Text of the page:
Wally had been shot and blinded when he arrived at the Vancouver Aquarium’s Marine Mammal Rescue Centre more than two years ago.
The sea otter was found in October, 2013 on a Tofino beach so badly injured from gunshot wounds, he would never be able to be released back into the wild. The aquarium and the Department of Fisheries and Oceans scooped him up from that beach on Vancouver Island only to find the he was blind, would suffer a partial amputation of a flipper and a root canal to save a canine tooth.
The public rallied to support his recovery and now, there’s an outpouring of condolences as the aquarium announced his death.
“Wally’s rescue kicked off a groundswell of support that ensured his final years at the Vancouver Aquarium Marine Science Centre were happy and comfortable,” officials wrote. “Wally passed away in his sleep early on Dec. 9. He was estimated to be between 15 and 17 years old, which is quite elderly for an otter.”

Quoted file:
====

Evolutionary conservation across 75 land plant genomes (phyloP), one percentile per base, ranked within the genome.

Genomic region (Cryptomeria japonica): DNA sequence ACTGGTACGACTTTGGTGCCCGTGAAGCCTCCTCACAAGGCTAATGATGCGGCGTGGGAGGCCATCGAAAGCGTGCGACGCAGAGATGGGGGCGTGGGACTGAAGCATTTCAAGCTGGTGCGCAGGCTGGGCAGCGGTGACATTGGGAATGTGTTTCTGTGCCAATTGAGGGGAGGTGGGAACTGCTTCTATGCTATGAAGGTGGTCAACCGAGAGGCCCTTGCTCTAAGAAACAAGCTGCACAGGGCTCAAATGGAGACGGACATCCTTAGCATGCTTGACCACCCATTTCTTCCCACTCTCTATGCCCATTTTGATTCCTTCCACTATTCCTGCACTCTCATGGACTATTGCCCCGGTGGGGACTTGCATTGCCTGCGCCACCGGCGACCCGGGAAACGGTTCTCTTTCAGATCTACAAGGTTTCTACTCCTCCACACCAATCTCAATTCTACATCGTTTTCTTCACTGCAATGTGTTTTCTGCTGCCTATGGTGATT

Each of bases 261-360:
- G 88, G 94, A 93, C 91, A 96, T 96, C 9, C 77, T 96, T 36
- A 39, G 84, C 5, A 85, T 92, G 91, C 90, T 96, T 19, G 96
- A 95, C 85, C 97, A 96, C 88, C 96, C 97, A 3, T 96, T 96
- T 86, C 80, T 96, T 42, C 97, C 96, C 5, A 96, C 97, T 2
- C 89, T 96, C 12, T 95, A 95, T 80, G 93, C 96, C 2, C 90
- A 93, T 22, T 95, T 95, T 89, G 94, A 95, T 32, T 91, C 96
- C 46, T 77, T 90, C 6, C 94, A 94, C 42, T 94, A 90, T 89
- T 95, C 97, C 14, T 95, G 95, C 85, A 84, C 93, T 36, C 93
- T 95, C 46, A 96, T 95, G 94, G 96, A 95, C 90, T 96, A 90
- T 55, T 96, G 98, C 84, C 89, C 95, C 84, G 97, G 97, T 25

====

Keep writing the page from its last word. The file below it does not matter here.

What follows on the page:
Wally leaves a legacy of community support.
“In the end, this is a great story that shows us how one person could do something horrible to a wonderful animal but a whole great many could work very, very hard to do something good for him,” Dr. Martin Haulena, head veterinarian at the Vancouver Aquarium, said in a blog. “He will continue to be an inspiration for a lot of people and a terrific example of the great work our institution does every day.”
Wally loved interacting with the aquarium’s female otters.
He also easygoing, patiently allowing staff to touch and handle him for exams, which is pretty incredible for an adult male otter that had never interacted with people.
“Although Wally’s injuries were inflicted by a human,” the facility posted on Facebook, “his story shows there are others who will go above and beyond to care for animals in distress. He will continue to be an inspiration for a lot of people and a terrific example of the great work our rescue centre and animal care team does.”
Photos Vancouver Aquarium/Facebook